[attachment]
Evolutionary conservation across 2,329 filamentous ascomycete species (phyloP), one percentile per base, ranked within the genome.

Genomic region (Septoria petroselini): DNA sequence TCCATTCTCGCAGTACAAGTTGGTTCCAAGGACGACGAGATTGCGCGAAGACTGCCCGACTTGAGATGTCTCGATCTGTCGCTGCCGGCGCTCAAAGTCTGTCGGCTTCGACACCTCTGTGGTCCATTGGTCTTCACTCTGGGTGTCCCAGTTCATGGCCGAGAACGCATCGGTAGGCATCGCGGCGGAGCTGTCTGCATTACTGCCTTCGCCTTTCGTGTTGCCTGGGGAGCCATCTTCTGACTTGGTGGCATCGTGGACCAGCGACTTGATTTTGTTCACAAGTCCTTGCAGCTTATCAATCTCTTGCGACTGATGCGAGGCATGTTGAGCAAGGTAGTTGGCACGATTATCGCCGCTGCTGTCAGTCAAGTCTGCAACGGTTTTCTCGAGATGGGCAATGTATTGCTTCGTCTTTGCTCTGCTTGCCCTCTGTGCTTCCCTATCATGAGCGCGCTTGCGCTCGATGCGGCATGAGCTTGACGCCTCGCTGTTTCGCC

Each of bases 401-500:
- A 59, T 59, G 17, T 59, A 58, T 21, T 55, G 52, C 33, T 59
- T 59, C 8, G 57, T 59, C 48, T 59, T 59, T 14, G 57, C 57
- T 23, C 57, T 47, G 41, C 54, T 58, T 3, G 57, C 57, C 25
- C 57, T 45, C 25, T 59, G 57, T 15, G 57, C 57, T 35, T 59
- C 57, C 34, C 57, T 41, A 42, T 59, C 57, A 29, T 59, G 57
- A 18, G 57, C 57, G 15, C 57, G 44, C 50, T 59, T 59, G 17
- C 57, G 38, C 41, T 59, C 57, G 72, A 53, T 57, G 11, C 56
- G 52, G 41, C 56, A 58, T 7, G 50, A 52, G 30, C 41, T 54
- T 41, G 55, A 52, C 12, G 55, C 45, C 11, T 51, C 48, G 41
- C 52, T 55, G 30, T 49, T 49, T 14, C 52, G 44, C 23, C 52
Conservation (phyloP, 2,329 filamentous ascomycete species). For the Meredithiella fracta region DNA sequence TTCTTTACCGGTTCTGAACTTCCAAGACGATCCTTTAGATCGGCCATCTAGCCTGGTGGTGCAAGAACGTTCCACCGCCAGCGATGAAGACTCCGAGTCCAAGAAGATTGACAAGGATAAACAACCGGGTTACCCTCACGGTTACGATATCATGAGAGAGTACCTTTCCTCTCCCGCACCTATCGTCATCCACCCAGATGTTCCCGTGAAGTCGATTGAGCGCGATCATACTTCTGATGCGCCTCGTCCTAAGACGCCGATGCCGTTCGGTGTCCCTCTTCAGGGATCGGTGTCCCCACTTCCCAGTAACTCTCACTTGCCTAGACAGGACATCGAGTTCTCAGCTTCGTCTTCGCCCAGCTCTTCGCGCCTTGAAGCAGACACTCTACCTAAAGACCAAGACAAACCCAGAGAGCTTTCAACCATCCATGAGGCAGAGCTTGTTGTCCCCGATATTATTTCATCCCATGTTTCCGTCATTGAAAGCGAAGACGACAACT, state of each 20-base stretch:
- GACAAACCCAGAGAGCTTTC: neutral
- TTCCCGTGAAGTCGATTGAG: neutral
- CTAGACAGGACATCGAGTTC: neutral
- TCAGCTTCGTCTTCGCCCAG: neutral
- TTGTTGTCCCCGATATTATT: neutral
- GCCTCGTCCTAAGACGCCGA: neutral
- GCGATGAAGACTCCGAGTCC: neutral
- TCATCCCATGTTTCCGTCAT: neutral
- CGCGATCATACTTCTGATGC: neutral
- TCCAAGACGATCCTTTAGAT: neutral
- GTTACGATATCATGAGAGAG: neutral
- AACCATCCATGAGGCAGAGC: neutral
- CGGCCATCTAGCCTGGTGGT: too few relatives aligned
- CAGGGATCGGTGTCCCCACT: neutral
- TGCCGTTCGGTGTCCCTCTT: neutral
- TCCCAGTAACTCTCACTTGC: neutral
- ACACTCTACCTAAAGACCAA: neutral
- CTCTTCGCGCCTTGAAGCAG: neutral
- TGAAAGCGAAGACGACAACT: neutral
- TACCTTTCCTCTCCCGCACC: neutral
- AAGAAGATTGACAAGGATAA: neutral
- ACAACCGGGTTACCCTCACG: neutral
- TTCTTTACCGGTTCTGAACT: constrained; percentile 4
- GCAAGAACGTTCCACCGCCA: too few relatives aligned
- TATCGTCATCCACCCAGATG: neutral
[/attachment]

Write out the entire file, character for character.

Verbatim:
Evolutionary conservation across 2,329 filamentous ascomycete species (phyloP), one percentile per base, ranked within the genome.

Genomic region (Septoria petroselini): DNA sequence TCCATTCTCGCAGTACAAGTTGGTTCCAAGGACGACGAGATTGCGCGAAGACTGCCCGACTTGAGATGTCTCGATCTGTCGCTGCCGGCGCTCAAAGTCTGTCGGCTTCGACACCTCTGTGGTCCATTGGTCTTCACTCTGGGTGTCCCAGTTCATGGCCGAGAACGCATCGGTAGGCATCGCGGCGGAGCTGTCTGCATTACTGCCTTCGCCTTTCGTGTTGCCTGGGGAGCCATCTTCTGACTTGGTGGCATCGTGGACCAGCGACTTGATTTTGTTCACAAGTCCTTGCAGCTTATCAATCTCTTGCGACTGATGCGAGGCATGTTGAGCAAGGTAGTTGGCACGATTATCGCCGCTGCTGTCAGTCAAGTCTGCAACGGTTTTCTCGAGATGGGCAATGTATTGCTTCGTCTTTGCTCTGCTTGCCCTCTGTGCTTCCCTATCATGAGCGCGCTTGCGCTCGATGCGGCATGAGCTTGACGCCTCGCTGTTTCGCC

Each of bases 401-500:
- A 59, T 59, G 17, T 59, A 58, T 21, T 55, G 52, C 33, T 59
- T 59, C 8, G 57, T 59, C 48, T 59, T 59, T 14, G 57, C 57
- T 23, C 57, T 47, G 41, C 54, T 58, T 3, G 57, C 57, C 25
- C 57, T 45, C 25, T 59, G 57, T 15, G 57, C 57, T 35, T 59
- C 57, C 34, C 57, T 41, A 42, T 59, C 57, A 29, T 59, G 57
- A 18, G 57, C 57, G 15, C 57, G 44, C 50, T 59, T 59, G 17
- C 57, G 38, C 41, T 59, C 57, G 72, A 53, T 57, G 11, C 56
- G 52, G 41, C 56, A 58, T 7, G 50, A 52, G 30, C 41, T 54
- T 41, G 55, A 52, C 12, G 55, C 45, C 11, T 51, C 48, G 41
- C 52, T 55, G 30, T 49, T 49, T 14, C 52, G 44, C 23, C 52
Conservation (phyloP, 2,329 filamentous ascomycete species). For the Meredithiella fracta region DNA sequence TTCTTTACCGGTTCTGAACTTCCAAGACGATCCTTTAGATCGGCCATCTAGCCTGGTGGTGCAAGAACGTTCCACCGCCAGCGATGAAGACTCCGAGTCCAAGAAGATTGACAAGGATAAACAACCGGGTTACCCTCACGGTTACGATATCATGAGAGAGTACCTTTCCTCTCCCGCACCTATCGTCATCCACCCAGATGTTCCCGTGAAGTCGATTGAGCGCGATCATACTTCTGATGCGCCTCGTCCTAAGACGCCGATGCCGTTCGGTGTCCCTCTTCAGGGATCGGTGTCCCCACTTCCCAGTAACTCTCACTTGCCTAGACAGGACATCGAGTTCTCAGCTTCGTCTTCGCCCAGCTCTTCGCGCCTTGAAGCAGACACTCTACCTAAAGACCAAGACAAACCCAGAGAGCTTTCAACCATCCATGAGGCAGAGCTTGTTGTCCCCGATATTATTTCATCCCATGTTTCCGTCATTGAAAGCGAAGACGACAACT, state of each 20-base stretch:
- GACAAACCCAGAGAGCTTTC: neutral
- TTCCCGTGAAGTCGATTGAG: neutral
- CTAGACAGGACATCGAGTTC: neutral
- TCAGCTTCGTCTTCGCCCAG: neutral
- TTGTTGTCCCCGATATTATT: neutral
- GCCTCGTCCTAAGACGCCGA: neutral
- GCGATGAAGACTCCGAGTCC: neutral
- TCATCCCATGTTTCCGTCAT: neutral
- CGCGATCATACTTCTGATGC: neutral
- TCCAAGACGATCCTTTAGAT: neutral
- GTTACGATATCATGAGAGAG: neutral
- AACCATCCATGAGGCAGAGC: neutral
- CGGCCATCTAGCCTGGTGGT: too few relatives aligned
- CAGGGATCGGTGTCCCCACT: neutral
- TGCCGTTCGGTGTCCCTCTT: neutral
- TCCCAGTAACTCTCACTTGC: neutral
- ACACTCTACCTAAAGACCAA: neutral
- CTCTTCGCGCCTTGAAGCAG: neutral
- TGAAAGCGAAGACGACAACT: neutral
- TACCTTTCCTCTCCCGCACC: neutral
- AAGAAGATTGACAAGGATAA: neutral
- ACAACCGGGTTACCCTCACG: neutral
- TTCTTTACCGGTTCTGAACT: constrained; percentile 4
- GCAAGAACGTTCCACCGCCA: too few relatives aligned
- TATCGTCATCCACCCAGATG: neutral